Amid outrage among Muslims after cartoons against the Prophet Mohammed (ﷺ) were published in France, and the French premier defended it, calls to boycott products from the country have been growing.
After several Middle Easter supermarkets boycotted the products, France has urged the Middle Eastern countries to end calls for a boycott which seem to be growing online and offline.
Terming the calls “baseless”, the French Foreign Ministry said the demands for a boycott were being “pushed by a radical minority”.
On October 16, an 18-year-old man of Chechen origin beheaded Samuel Paty, a teacher who had shown caricatures of Prophet Mohammed in a class on freedom of expression, Paty was beheaded outside his school in a suburb outside the French capital.
While eulogizing the teacher on October 21, the President of France Emmanuel Macron declared that “France will not give up cartoons”.
The President also said that Paty was “killed because Islamists want our future”.
Macron’s comments have led to a huge furore in the Arab world and beyond. In response to his remarks, a number of shops in Kuwait, Jordan and Qatar have removed French products, while protests were observed in Libya, Syria and Gaza.
Amid the outrage, pictures on social media are showing Kuwaiti store workers removing French Kiri and Babybel processed cheese from shelves.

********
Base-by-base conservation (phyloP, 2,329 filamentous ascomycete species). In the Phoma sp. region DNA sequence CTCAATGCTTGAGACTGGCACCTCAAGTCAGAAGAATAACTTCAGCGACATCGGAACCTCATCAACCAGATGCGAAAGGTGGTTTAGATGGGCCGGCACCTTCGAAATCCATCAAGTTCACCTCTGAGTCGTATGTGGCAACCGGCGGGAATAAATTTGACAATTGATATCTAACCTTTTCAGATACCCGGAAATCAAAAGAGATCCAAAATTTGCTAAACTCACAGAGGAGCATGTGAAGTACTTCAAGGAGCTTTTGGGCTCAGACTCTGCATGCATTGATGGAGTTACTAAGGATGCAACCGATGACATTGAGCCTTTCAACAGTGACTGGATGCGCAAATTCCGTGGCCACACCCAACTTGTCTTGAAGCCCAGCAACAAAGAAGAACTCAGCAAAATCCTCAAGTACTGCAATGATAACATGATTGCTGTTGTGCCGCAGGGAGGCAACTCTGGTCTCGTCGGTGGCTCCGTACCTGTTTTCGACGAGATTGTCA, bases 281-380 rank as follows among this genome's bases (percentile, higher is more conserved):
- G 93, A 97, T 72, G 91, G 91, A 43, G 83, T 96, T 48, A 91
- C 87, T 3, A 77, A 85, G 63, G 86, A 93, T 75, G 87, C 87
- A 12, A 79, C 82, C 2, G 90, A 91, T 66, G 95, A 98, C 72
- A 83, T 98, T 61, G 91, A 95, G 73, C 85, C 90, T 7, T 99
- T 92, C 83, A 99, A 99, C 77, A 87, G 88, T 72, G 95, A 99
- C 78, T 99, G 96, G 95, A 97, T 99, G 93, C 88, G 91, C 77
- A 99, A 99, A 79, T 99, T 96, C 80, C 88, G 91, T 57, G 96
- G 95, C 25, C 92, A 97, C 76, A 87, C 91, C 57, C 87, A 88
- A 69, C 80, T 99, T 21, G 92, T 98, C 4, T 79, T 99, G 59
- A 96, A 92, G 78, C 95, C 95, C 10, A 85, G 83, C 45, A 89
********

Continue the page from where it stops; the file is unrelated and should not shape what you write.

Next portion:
Meanwhile, a number of Jordanians have changed their Facebook profiles to add the message “Respect Mohammad the Prophet of Allah (God)”.
In Islam, making any caricature or image of Prophet Muhammad (ﷺ) or Allah is considered very offensive.
However, Macron, on Sunday, doubled down on his defence of French values in a tweet that read: “We will not give in, ever.”
Accusing him of not respecting “freedom of belief” and marginalising the millions of Muslims in France, political leaders in Turkey and Pakistan have slammed the French President.
Turkish President Recep Tayyip Erdogan suggested, for a second time, that Macron should seek “mental checks” for his views on Islam.
Macron has earlier this month, before the teacher’s killing, already announced plans for ‘tougher laws to tackle’ what he referred to “Islamist separatism” in France.
Describing Islam as a religion “in crisis”, he said a minority of France’s estimated six million Muslims were in danger of forming a “counter-society”. Macron was also accused of repressing Western Europe’s largest Muslim community through his anti-Islamic moves.